Helton doubles for hit No. 2,500
Major milestone in 17-year career comes in seventh inning against Reds
DENVER -- Todd Helton slid into second base and let out a sigh of relief. He finally had his 2,500th career hit.
Helton slapped the seventh pitch he saw -- in classic Helton style, he first fouled off three pitches -- against Reds reliever Curtis Partch just inside the third-base line and into the left-field corner for a double. The hit came in the seventh inning of a 7-4 win over the Reds at Coors Field on Sunday afternoon.
"Every at-bat felt like it was getting longer and longer," Helton said. "I was getting a little concerned because I definitely wanted to get 2,500 here at home in front of the home crowd. I was already in my mind thinking of who was pitching tomorrow. Fans were great, teammates were great. It was mostly relief, but I was excited."
After Helton slid into second, the crowd came together in an extended roar, Helton twice waving and tipping his helmet to the crowd. After Partch retired the side, the crowd once again rose to its feet at the end of the inning, teammates stepping from the dugout to congratulate Helton.
"Just congratulations, that's basically all you can say," said right fielder Michael Cuddyer, who compared the moment to when he watched Jim Thome hit his 600th home run. "As a baseball player, you know everything that he's gone through to get to this point and get to 2,500 hits, and you're excited for him."
It was fitting that the milestone came on a double for the player who leads all active players with 584 career doubles. This one pushed him past Hall of Famer Robin Yount for 17th in Major League history.
"It's a big number," Helton said." I'm very proud of it; I'm very proud of every one of them. Sitting here, 40 years old and going out and playing baseball for a living, I don't take that lightly. I'm very humble and appreciative for every day I get to go out there and put on the uniform."
The anticipation continued to build after Helton smashed two home runs and drove in a career-high-tying six runs in Friday's win over the Reds. Helton stepped to the plate in the eighth inning of that game with the chance to hit a third three-run homer for career hit No. 2,500, but he struck out.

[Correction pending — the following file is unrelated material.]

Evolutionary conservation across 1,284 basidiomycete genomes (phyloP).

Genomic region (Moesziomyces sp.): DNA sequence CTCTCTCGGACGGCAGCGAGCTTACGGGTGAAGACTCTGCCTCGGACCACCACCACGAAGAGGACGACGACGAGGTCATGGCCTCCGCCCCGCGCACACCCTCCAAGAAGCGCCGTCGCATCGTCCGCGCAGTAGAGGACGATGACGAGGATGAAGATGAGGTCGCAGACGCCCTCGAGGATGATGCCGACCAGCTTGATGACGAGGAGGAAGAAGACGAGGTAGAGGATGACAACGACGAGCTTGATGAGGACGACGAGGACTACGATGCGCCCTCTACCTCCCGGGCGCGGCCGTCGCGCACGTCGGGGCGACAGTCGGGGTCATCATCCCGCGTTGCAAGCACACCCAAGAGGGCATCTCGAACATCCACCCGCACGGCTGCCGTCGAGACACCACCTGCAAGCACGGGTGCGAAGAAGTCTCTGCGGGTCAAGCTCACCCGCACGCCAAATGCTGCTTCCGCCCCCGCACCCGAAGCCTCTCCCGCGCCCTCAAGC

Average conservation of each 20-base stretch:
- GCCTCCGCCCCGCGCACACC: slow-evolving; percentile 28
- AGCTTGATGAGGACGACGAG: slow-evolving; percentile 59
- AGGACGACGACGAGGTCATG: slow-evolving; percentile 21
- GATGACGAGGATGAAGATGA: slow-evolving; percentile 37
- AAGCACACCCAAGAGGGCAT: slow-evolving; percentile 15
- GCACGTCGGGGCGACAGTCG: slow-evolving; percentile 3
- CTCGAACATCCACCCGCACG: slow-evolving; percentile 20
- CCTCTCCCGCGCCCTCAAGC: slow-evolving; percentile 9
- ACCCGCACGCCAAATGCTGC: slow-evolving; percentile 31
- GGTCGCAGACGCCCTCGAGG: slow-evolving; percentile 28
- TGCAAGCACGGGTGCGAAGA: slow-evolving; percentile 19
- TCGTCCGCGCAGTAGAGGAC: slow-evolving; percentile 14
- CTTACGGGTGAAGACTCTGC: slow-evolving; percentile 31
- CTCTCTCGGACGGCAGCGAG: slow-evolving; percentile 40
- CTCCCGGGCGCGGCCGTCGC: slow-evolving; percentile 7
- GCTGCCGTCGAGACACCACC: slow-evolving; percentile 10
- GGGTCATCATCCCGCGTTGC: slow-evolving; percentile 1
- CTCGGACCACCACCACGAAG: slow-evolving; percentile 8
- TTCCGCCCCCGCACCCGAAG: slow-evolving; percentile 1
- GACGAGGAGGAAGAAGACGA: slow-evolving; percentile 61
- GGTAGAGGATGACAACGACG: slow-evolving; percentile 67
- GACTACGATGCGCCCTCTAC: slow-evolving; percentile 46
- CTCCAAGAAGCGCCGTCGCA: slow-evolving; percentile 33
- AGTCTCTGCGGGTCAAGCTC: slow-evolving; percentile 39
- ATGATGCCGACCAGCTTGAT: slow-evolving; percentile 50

He struck out three times in Saturday's loss and was 0-for-2 to start Sunday's game, intentionally walked in the fifth to the displeasure of the Coors Field crowd.
Helton, the face of the Rockies for most of their early existence, has spent all 17 seasons of his career with Colorado and owns franchise records for home runs, hits and games played.
Rockies manager Walt Weiss was Helton's teammate in 1997, when Helton played his first big league game. Sixteen years later, Weiss was again the observer, watching Helton inscribe his name in another place in the Major League record book.
"You knew he could hit right away; that was obvious," Weiss said. "But I always appreciated as a young kid, the way he would just put his head down and go. There wasn't a lot of lot of bells and whistles. He showed up, he worked hard, he went out and he competed hard. He's done that for a long time.
"I got to see Todd in his very first game, and to be here for his 2,500th hit, it's a great experience for me. But what a career, been a great career."
Helton joins Cardinals legend Stan Musial as the only players with 2,500 hits, 550 doubles, 350 home runs and a career batting average of at least .310.
Ian McCue is an associate reporter for MLB.com. This story was not subject to the approval of Major League Baseball or its clubs.